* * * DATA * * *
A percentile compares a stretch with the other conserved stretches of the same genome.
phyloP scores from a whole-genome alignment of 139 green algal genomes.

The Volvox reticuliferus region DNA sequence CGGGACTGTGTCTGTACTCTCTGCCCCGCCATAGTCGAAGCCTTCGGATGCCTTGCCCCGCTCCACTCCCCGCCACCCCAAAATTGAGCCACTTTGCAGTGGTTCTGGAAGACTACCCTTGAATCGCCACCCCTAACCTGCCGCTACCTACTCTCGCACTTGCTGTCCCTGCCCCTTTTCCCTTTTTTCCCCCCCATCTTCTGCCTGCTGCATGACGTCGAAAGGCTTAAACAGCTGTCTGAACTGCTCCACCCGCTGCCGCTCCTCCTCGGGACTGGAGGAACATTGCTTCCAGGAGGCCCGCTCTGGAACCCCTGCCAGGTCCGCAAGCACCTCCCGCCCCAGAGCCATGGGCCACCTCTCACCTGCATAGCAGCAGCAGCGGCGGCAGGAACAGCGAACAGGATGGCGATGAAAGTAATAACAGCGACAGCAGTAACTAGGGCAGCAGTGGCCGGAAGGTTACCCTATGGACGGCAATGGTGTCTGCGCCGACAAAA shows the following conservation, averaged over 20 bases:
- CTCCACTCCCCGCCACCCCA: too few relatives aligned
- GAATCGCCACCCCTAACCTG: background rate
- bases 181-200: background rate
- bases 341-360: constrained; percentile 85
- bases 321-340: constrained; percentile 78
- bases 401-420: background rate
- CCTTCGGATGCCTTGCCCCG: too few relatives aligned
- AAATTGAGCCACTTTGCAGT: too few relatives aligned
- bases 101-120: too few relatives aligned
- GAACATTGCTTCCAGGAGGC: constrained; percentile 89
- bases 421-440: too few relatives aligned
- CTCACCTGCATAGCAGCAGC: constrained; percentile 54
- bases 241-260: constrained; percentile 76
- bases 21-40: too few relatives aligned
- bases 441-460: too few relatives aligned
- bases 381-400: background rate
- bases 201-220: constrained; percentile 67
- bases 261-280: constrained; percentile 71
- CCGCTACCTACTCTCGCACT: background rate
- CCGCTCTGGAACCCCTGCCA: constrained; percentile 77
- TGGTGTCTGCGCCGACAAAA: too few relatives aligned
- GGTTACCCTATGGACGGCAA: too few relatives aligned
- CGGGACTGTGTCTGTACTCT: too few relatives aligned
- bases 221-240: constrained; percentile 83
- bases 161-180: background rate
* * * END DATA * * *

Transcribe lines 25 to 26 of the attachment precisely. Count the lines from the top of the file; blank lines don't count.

- GGTTACCCTATGGACGGCAA: too few relatives aligned
- CGGGACTGTGTCTGTACTCT: too few relatives aligned